I cheat when they are thin spaghetti straps. I make bias binding from the material, iron it so the edges are all inside, and then top stitch it closed.
Then instead of Pauline and her pins, you use what you need as real bias binding for the neckine, and then it is really easy to sew the straps. This is why I can now run up a pillowcase dress in about 25 minutes.
Cheers, Soph.

I'm happiest when I am sewing!
User: material_pakrat
Member since: 12-13-2006
Total posts: 220
From: PaulineG
Date: 02-17-2007, 04:52 AM (8 of 12)
That's what I do also Soph but when I make the binding tape out of ribbing I find that I need to pin it to keep it in place as the ironing alone won't hold it. And maybe practice makes perfect because there is no way I could do even that step alone in 25 minutes.

Almost the very first thing I looked for and posted for when I joined this site was premade ribbed binding (around 20-25 mm) but am still looking in vain. My local Spotlight was renovated recently and now carries a very small selection of stretch satin binding (a bit too narrow though) and an increased range of bias binding but what I really want is ribbing. If I hadn't got a rotary cutter it would take me even longer still. I got a bias tape maker and although it works okay for cotton (although folding and ironing by hand is still quicker) I can't get a good result with stretch.
User: PaulineG
Member since: 09-08-2006
Total posts: 901
From: jenny-o
Date: 02-17-2007, 11:15 AM (9 of 12)
PaulineG I hear you! I get really annoyed making stretch bias, it takes forever. I have to be so careful or it will overstretch in the process of making it and then shrink when it washes on the garment. It also doesn't stay pressed well - I am trying to think if that might be because of the make up of the fabric but I'm pretty sure most times I am using 100% cotton. One thing I have found though is that not all bias makers are created equal. I had a really crappy one for years and thought they were all like that, then I saw one that looked like it might be much better and it is. At least no pinning is needed with it.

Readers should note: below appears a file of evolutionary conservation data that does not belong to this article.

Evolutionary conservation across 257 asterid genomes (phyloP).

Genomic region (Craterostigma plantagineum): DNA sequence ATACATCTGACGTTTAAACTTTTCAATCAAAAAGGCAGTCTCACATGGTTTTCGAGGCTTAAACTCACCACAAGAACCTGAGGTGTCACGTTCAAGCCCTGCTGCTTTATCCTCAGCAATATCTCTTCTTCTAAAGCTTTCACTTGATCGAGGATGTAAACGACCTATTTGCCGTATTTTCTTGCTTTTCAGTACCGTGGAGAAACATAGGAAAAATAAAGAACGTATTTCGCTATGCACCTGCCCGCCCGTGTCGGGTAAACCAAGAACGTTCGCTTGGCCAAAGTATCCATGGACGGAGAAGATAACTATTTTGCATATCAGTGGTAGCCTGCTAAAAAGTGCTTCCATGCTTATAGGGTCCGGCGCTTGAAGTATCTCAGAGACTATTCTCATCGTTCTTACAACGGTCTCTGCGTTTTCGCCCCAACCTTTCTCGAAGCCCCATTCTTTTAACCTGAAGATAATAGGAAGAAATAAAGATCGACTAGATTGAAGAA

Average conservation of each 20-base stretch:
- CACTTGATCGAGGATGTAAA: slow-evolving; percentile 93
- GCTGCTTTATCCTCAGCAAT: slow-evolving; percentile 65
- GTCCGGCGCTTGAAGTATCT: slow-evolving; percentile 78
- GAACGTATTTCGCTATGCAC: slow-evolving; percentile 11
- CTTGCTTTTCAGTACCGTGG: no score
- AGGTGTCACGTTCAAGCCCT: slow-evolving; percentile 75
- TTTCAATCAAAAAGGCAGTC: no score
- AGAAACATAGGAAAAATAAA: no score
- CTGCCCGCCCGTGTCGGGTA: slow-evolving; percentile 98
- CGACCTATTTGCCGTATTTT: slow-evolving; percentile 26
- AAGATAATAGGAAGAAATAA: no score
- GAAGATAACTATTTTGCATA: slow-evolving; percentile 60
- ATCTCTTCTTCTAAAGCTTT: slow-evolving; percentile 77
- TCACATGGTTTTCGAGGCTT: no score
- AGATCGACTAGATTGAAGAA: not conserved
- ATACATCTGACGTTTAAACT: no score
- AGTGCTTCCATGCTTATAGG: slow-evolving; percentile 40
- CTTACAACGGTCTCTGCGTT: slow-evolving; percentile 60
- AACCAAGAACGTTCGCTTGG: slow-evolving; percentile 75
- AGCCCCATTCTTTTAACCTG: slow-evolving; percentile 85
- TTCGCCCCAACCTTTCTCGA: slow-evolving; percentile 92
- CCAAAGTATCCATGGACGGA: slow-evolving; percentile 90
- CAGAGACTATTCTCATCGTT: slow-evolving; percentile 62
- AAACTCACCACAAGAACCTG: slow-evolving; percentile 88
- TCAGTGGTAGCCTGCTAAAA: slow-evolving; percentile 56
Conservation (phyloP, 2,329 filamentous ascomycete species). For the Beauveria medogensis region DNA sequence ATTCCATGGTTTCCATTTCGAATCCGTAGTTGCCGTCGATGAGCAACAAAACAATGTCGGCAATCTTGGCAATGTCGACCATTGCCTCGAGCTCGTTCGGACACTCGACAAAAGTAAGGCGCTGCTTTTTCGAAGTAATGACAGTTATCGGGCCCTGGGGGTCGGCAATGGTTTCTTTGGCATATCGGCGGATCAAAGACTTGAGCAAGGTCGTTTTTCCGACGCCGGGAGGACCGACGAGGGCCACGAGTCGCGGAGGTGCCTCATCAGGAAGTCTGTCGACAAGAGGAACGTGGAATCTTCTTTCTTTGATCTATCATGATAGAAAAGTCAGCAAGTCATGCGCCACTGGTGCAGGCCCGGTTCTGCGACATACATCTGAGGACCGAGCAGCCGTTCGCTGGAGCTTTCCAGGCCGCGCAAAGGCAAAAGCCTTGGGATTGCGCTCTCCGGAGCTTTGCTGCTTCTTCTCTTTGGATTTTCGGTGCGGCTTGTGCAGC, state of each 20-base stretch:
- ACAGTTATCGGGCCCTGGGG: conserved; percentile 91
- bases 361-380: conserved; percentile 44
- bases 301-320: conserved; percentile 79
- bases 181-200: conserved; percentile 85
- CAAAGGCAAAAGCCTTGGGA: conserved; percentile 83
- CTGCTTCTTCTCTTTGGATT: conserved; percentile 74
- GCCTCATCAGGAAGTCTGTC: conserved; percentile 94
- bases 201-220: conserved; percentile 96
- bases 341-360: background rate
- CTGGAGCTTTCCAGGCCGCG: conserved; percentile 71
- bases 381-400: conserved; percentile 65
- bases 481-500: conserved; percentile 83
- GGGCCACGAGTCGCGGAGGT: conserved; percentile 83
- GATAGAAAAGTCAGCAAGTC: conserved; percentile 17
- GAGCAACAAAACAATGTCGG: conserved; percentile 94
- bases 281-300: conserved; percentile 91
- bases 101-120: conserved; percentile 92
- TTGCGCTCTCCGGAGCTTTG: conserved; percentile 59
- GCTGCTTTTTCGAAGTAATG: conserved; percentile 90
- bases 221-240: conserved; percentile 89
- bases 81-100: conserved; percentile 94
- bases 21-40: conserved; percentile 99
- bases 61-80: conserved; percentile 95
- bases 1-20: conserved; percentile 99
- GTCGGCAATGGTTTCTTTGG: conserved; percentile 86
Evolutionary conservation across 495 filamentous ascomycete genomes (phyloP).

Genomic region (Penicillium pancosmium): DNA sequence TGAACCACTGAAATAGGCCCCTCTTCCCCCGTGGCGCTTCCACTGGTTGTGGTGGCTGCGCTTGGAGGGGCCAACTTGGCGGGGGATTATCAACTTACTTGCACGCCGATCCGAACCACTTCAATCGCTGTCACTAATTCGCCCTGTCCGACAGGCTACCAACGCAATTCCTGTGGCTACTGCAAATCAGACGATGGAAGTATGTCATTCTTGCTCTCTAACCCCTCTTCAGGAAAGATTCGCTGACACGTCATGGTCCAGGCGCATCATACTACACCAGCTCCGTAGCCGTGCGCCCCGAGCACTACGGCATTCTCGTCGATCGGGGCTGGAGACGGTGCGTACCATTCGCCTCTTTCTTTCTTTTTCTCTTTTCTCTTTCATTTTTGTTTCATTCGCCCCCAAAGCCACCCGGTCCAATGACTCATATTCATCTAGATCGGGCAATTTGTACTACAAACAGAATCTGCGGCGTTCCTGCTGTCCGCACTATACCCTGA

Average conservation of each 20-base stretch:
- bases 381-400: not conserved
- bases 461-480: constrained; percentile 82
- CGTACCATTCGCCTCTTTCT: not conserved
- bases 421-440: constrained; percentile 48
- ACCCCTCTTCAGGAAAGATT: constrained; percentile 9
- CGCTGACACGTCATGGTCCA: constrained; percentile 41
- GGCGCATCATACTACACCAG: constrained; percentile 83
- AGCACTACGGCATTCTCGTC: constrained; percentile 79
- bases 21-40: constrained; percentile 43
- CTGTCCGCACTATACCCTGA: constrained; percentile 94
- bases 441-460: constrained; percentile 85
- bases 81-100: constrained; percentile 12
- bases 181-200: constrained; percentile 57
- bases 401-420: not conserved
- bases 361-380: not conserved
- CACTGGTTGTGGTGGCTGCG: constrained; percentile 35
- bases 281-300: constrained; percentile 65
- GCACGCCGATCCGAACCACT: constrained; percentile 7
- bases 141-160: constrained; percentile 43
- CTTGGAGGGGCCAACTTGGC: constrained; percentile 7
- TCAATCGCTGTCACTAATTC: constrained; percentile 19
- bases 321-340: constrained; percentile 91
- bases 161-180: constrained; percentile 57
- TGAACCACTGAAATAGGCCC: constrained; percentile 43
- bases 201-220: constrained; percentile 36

User: jenny-o
Member since: 08-28-2005
Total posts: 132
From: PaulineG
Date: 02-17-2007, 04:45 PM (10 of 12)
Hey Jen what brand did you buy - I've got a Clover one. I'm interested to hear of any brands people think are any good - particularly for stretch.
User: PaulineG
Member since: 09-08-2006
Total posts: 901
From: LeapFrog Libby
Date: 02-19-2007, 08:33 PM (11 of 12)
Y'all have totally confused me , now.. Are you talking about binding now?? I thought this was about turning tubes (like spaghetti straps, for instance)... If so, when I make them from knits, I insert a strip of 1/8 inch elastic inside the tube to help it hold without stretching all out of shape.. The elastic will give somewhat, but spring right back.. Plain old bias made from knit just keeps on growing forever, at least that is what it does for me..
Sew With Love
User: LeapFrog Libby
Member since: 05-01-2002
Total posts: 2022
From: PaulineG
Date: 02-19-2007, 10:41 PM (12 of 12)
It started out being about straps but changed (sorry) to binding. I make quite a few things for my dd that have a bound edge that continues past the garment edge to become a strap - that's why.

However you may have given me an inspiration. More later.
User: PaulineG
Member since: 09-08-2006
Total posts: 901